Of course, not only web servers need protection. All other machines hosted outside the firewall much conform to the same security standards.{mospagebreak title=nmap-Scan against an example host} You can get nmap at http://www.insecure.org/nmap/
# nmap -sS -T Agressive -p 1-10000 www.example.server | grep open
Port    State       Protocol  Service
21      open        tcp       ftp
22      open        tcp       ssh
25      open        tcp       smtp
80      open        tcp       http
111     open        tcp       sunrpc
119     open        tcp       nntp
3306    open        tcp       mysql
4333    open        tcp       msql
www.example.server is being used as a WWW and FTP server. Additionally, it offers ssh, smtp, sunrpc, nntp, mysql and msql.

Of these, ssh is a protocol with strong encryption and authentication. It should be safe to use, if a current version of the server is being run.

http, ftp, smtp and nntp are the actual services provided by this server and need to be up and running. As long as FTP is being used only for anonymous services no passwords are being transmitted in clear. All other file transfers should be done using the scp utility and the ssh protocol.

The sunrpc, mysql and msql services need not be accessible from outside the firewall to all IP addresses. These ports should be blocked at a firewall or a packet filter instead.

For all services offered to the public you need to keep track of current versions and security information about these programs. Prepare to update quickly if security issues come up concerning any of these programs. For example, there have been problems with certain versions of ssh, where the server could be tricked into running nonencrypted connections under certain circumstances. Buffer overflows or other security relevant problems are known for several ftp servers, for old versions of sendmail and for some releases of INN.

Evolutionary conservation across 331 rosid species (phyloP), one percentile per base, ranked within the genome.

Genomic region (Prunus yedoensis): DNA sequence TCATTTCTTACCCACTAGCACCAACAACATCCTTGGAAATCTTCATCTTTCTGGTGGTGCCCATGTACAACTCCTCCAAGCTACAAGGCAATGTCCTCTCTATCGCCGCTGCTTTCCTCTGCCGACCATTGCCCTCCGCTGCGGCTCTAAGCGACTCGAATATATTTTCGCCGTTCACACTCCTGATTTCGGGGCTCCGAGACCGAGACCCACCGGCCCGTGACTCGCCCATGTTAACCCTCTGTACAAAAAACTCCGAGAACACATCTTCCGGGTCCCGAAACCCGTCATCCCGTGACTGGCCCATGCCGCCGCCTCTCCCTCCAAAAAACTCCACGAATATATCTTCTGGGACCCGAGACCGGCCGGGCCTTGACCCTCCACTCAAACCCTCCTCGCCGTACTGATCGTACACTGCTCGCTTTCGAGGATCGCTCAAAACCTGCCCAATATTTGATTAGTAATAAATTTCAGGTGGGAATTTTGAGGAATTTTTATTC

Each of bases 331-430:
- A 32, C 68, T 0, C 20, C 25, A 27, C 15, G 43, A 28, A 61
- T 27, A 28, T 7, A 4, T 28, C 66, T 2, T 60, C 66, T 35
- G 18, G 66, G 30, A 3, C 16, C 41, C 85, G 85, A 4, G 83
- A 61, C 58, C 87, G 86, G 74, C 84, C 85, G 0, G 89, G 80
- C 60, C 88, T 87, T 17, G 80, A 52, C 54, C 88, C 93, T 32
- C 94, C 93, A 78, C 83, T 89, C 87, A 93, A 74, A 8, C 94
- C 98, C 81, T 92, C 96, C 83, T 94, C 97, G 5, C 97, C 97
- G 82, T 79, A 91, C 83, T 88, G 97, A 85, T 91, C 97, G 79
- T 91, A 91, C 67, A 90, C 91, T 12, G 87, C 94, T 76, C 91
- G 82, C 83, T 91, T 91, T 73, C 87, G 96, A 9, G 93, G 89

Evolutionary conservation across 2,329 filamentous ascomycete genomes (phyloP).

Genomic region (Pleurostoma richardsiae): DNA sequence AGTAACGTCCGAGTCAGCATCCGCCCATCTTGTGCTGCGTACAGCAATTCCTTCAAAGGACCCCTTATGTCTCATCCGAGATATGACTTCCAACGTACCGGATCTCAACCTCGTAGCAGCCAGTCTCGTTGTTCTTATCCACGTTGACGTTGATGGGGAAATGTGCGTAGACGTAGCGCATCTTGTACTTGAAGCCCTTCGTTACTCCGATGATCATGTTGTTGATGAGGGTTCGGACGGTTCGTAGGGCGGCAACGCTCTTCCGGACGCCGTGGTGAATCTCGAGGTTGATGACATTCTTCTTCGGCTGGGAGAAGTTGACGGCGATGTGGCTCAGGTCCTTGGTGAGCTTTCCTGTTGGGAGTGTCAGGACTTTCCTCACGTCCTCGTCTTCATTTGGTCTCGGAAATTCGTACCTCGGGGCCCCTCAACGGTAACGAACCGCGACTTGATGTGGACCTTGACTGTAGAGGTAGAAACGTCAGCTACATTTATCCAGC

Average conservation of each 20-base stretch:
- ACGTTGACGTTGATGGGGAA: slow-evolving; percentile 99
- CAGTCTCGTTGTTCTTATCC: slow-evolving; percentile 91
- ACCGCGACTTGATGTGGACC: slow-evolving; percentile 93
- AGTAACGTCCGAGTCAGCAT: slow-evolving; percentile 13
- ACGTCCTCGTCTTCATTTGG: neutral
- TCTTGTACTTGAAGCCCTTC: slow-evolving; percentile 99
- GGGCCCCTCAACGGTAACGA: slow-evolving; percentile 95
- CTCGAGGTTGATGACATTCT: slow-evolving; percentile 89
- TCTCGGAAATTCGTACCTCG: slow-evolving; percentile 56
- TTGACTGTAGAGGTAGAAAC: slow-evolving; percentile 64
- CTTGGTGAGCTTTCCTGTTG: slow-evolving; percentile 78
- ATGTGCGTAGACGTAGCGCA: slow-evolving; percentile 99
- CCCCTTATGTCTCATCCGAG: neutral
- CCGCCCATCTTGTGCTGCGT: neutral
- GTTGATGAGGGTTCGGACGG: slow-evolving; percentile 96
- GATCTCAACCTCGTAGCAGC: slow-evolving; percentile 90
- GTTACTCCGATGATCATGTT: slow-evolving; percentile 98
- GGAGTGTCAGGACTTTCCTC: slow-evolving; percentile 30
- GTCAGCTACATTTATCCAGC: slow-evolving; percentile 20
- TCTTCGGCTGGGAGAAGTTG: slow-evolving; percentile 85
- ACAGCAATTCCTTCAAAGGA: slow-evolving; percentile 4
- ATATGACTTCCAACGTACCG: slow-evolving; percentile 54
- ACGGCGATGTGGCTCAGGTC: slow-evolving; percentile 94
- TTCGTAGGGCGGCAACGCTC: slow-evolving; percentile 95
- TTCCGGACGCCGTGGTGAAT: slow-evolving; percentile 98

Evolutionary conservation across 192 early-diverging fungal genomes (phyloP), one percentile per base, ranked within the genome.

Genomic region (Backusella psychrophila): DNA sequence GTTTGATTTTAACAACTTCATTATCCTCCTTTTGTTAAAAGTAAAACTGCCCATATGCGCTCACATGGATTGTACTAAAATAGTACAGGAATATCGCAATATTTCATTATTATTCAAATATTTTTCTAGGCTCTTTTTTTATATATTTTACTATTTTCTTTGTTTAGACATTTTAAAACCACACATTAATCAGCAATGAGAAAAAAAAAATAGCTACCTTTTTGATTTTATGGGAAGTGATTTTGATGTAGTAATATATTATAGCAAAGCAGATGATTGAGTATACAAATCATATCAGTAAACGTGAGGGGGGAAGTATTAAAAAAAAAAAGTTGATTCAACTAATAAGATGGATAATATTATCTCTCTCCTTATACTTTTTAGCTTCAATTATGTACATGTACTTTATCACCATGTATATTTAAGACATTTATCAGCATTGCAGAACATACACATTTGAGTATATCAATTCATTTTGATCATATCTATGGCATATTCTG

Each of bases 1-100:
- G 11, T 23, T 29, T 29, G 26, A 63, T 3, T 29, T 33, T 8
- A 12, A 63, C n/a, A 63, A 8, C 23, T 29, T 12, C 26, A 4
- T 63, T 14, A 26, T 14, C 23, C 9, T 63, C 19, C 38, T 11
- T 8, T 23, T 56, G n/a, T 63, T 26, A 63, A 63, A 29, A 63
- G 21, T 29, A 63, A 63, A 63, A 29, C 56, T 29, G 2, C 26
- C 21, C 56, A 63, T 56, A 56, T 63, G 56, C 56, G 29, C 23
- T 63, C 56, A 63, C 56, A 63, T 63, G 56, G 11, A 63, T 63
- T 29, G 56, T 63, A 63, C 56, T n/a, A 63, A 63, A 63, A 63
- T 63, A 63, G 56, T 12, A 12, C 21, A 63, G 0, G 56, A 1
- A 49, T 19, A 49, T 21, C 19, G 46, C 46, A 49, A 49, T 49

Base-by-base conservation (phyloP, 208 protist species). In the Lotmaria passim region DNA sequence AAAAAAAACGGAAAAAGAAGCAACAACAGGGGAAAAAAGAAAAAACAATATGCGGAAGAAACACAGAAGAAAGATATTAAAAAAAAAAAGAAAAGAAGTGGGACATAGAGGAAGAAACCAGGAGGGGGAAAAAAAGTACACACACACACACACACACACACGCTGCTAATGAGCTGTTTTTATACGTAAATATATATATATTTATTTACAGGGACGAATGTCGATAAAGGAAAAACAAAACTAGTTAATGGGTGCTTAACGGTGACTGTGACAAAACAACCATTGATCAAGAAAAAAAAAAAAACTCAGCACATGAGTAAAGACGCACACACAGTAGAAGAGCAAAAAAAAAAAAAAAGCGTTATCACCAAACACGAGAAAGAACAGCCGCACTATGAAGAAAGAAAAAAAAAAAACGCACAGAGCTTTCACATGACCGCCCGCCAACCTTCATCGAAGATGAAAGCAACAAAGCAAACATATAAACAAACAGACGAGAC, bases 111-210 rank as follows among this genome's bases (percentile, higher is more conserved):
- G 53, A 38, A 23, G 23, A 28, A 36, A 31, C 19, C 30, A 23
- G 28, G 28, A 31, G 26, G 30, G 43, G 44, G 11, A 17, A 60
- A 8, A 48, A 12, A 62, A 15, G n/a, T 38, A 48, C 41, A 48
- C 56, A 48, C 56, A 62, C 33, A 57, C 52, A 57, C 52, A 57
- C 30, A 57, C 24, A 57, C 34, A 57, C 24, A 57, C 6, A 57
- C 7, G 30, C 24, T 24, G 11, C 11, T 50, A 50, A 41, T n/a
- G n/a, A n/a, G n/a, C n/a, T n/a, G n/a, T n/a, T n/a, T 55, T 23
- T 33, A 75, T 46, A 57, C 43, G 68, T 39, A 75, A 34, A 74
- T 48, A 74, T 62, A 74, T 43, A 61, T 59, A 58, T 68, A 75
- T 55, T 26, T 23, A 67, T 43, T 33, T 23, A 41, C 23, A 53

There can be cases where your scan does find an open port, but you are unable to tell which program is operating on this port. Here a tool as lsof comes in handy. The command "lsof -P -n -i" can list all locally opened ports and the programs operating on these ports.
# lsof -P -n -i
COMMAND    PID USER   FD   TYPE DEVICE SIZE NODE NAME
xfstt       46 root    4u  IPv4     30       TCP *:7100 (LISTEN)
httpd      199 root   19u  IPv4     99       TCP 192.168.1.12:80 (LISTEN)
...
smbd     11741 root    5u  IPv4  28694       UDP 127.0.0.1:1180
smbd     11741 root    6u  IPv4  28689       TCP 192.168.1.3:139
¬ -<192.168.1.2:1044 (ESTABLISHED)
With additional options you are able to search for specific protocols and ports:
# lsof -P -n -i tcp:139
COMMAND   PID USER   FD   TYPE DEVICE SIZE NODE NAME
smbd      276 root    5u  IPv4    175       TCP *:139 (LISTEN)
smbd    11741 root    6u  IPv4  28689       TCP 192.168.1.3:139
¬ -<192.168.1.2:1044 (ESTABLISHED)